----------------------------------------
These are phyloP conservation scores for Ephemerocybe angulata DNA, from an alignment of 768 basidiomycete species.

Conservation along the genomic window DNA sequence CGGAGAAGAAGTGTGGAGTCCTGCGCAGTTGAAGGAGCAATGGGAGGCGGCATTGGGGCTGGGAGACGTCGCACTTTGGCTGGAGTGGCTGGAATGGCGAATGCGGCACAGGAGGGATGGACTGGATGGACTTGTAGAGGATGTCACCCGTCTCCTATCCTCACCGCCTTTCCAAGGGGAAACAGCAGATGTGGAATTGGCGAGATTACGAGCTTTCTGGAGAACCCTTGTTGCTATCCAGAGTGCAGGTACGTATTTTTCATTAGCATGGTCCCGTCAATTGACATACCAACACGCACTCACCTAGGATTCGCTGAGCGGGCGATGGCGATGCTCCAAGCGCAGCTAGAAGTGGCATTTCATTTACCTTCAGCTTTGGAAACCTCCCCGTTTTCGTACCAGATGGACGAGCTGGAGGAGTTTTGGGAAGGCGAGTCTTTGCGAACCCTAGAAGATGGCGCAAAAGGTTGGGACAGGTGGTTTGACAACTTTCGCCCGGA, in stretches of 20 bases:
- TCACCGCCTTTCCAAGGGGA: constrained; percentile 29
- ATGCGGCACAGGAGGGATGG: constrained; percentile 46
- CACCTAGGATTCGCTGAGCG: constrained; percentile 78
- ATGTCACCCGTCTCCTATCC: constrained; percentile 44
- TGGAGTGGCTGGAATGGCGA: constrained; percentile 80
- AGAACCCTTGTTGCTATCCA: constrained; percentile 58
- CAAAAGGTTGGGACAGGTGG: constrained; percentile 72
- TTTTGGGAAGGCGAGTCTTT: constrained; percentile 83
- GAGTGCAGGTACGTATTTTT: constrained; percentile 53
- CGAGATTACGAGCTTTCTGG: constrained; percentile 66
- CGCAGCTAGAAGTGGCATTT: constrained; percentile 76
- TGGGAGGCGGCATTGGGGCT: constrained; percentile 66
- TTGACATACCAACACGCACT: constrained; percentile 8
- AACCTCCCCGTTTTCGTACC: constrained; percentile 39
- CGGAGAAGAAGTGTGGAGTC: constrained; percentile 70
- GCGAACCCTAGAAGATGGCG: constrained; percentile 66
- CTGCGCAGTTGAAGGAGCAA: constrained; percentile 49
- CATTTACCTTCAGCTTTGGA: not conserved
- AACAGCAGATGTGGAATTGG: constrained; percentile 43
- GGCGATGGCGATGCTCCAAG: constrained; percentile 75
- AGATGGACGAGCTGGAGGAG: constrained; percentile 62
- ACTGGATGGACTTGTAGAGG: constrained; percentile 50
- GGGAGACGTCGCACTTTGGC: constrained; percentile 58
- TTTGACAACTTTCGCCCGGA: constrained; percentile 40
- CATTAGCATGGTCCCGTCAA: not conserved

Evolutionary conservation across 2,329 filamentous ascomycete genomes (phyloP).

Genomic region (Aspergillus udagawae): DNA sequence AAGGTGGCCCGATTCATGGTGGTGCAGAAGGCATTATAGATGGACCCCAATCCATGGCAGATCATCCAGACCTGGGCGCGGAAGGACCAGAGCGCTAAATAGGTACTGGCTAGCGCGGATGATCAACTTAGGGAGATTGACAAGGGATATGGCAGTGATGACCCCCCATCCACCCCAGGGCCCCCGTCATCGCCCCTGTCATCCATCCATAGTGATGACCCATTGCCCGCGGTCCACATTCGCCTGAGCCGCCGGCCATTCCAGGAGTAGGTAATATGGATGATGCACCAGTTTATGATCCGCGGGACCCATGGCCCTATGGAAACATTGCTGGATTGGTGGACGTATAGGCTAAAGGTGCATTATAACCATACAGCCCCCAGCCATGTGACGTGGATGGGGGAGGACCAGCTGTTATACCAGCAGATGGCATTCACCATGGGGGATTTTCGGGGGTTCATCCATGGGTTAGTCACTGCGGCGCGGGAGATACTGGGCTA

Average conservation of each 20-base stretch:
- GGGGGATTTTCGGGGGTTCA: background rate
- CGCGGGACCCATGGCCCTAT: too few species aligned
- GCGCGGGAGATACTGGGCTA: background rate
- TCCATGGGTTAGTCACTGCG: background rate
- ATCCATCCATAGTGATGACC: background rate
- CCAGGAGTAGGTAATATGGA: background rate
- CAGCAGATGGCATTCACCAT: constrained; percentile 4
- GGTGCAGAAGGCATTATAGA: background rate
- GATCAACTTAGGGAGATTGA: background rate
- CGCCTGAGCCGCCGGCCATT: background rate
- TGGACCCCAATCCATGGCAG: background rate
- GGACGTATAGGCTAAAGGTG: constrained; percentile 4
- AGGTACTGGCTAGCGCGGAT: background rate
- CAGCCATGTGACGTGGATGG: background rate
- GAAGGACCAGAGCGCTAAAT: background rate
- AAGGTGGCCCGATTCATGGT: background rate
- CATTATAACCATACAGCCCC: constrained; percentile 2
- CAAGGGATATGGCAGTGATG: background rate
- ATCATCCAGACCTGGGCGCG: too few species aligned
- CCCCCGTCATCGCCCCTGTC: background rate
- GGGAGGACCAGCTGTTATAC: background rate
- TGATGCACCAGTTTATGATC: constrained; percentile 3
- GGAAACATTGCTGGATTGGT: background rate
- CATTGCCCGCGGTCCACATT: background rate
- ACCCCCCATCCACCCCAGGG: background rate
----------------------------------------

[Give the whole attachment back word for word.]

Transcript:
These are phyloP conservation scores for Ephemerocybe angulata DNA, from an alignment of 768 basidiomycete species.

Conservation along the genomic window DNA sequence CGGAGAAGAAGTGTGGAGTCCTGCGCAGTTGAAGGAGCAATGGGAGGCGGCATTGGGGCTGGGAGACGTCGCACTTTGGCTGGAGTGGCTGGAATGGCGAATGCGGCACAGGAGGGATGGACTGGATGGACTTGTAGAGGATGTCACCCGTCTCCTATCCTCACCGCCTTTCCAAGGGGAAACAGCAGATGTGGAATTGGCGAGATTACGAGCTTTCTGGAGAACCCTTGTTGCTATCCAGAGTGCAGGTACGTATTTTTCATTAGCATGGTCCCGTCAATTGACATACCAACACGCACTCACCTAGGATTCGCTGAGCGGGCGATGGCGATGCTCCAAGCGCAGCTAGAAGTGGCATTTCATTTACCTTCAGCTTTGGAAACCTCCCCGTTTTCGTACCAGATGGACGAGCTGGAGGAGTTTTGGGAAGGCGAGTCTTTGCGAACCCTAGAAGATGGCGCAAAAGGTTGGGACAGGTGGTTTGACAACTTTCGCCCGGA, in stretches of 20 bases:
- TCACCGCCTTTCCAAGGGGA: constrained; percentile 29
- ATGCGGCACAGGAGGGATGG: constrained; percentile 46
- CACCTAGGATTCGCTGAGCG: constrained; percentile 78
- ATGTCACCCGTCTCCTATCC: constrained; percentile 44
- TGGAGTGGCTGGAATGGCGA: constrained; percentile 80
- AGAACCCTTGTTGCTATCCA: constrained; percentile 58
- CAAAAGGTTGGGACAGGTGG: constrained; percentile 72
- TTTTGGGAAGGCGAGTCTTT: constrained; percentile 83
- GAGTGCAGGTACGTATTTTT: constrained; percentile 53
- CGAGATTACGAGCTTTCTGG: constrained; percentile 66
- CGCAGCTAGAAGTGGCATTT: constrained; percentile 76
- TGGGAGGCGGCATTGGGGCT: constrained; percentile 66
- TTGACATACCAACACGCACT: constrained; percentile 8
- AACCTCCCCGTTTTCGTACC: constrained; percentile 39
- CGGAGAAGAAGTGTGGAGTC: constrained; percentile 70
- GCGAACCCTAGAAGATGGCG: constrained; percentile 66
- CTGCGCAGTTGAAGGAGCAA: constrained; percentile 49
- CATTTACCTTCAGCTTTGGA: not conserved
- AACAGCAGATGTGGAATTGG: constrained; percentile 43
- GGCGATGGCGATGCTCCAAG: constrained; percentile 75
- AGATGGACGAGCTGGAGGAG: constrained; percentile 62
- ACTGGATGGACTTGTAGAGG: constrained; percentile 50
- GGGAGACGTCGCACTTTGGC: constrained; percentile 58
- TTTGACAACTTTCGCCCGGA: constrained; percentile 40
- CATTAGCATGGTCCCGTCAA: not conserved

Evolutionary conservation across 2,329 filamentous ascomycete genomes (phyloP).

Genomic region (Aspergillus udagawae): DNA sequence AAGGTGGCCCGATTCATGGTGGTGCAGAAGGCATTATAGATGGACCCCAATCCATGGCAGATCATCCAGACCTGGGCGCGGAAGGACCAGAGCGCTAAATAGGTACTGGCTAGCGCGGATGATCAACTTAGGGAGATTGACAAGGGATATGGCAGTGATGACCCCCCATCCACCCCAGGGCCCCCGTCATCGCCCCTGTCATCCATCCATAGTGATGACCCATTGCCCGCGGTCCACATTCGCCTGAGCCGCCGGCCATTCCAGGAGTAGGTAATATGGATGATGCACCAGTTTATGATCCGCGGGACCCATGGCCCTATGGAAACATTGCTGGATTGGTGGACGTATAGGCTAAAGGTGCATTATAACCATACAGCCCCCAGCCATGTGACGTGGATGGGGGAGGACCAGCTGTTATACCAGCAGATGGCATTCACCATGGGGGATTTTCGGGGGTTCATCCATGGGTTAGTCACTGCGGCGCGGGAGATACTGGGCTA

Average conservation of each 20-base stretch:
- GGGGGATTTTCGGGGGTTCA: background rate
- CGCGGGACCCATGGCCCTAT: too few species aligned
- GCGCGGGAGATACTGGGCTA: background rate
- TCCATGGGTTAGTCACTGCG: background rate
- ATCCATCCATAGTGATGACC: background rate
- CCAGGAGTAGGTAATATGGA: background rate
- CAGCAGATGGCATTCACCAT: constrained; percentile 4
- GGTGCAGAAGGCATTATAGA: background rate
- GATCAACTTAGGGAGATTGA: background rate
- CGCCTGAGCCGCCGGCCATT: background rate
- TGGACCCCAATCCATGGCAG: background rate
- GGACGTATAGGCTAAAGGTG: constrained; percentile 4
- AGGTACTGGCTAGCGCGGAT: background rate
- CAGCCATGTGACGTGGATGG: background rate
- GAAGGACCAGAGCGCTAAAT: background rate
- AAGGTGGCCCGATTCATGGT: background rate
- CATTATAACCATACAGCCCC: constrained; percentile 2
- CAAGGGATATGGCAGTGATG: background rate
- ATCATCCAGACCTGGGCGCG: too few species aligned
- CCCCCGTCATCGCCCCTGTC: background rate
- GGGAGGACCAGCTGTTATAC: background rate
- TGATGCACCAGTTTATGATC: constrained; percentile 3
- GGAAACATTGCTGGATTGGT: background rate
- CATTGCCCGCGGTCCACATT: background rate
- ACCCCCCATCCACCCCAGGG: background rate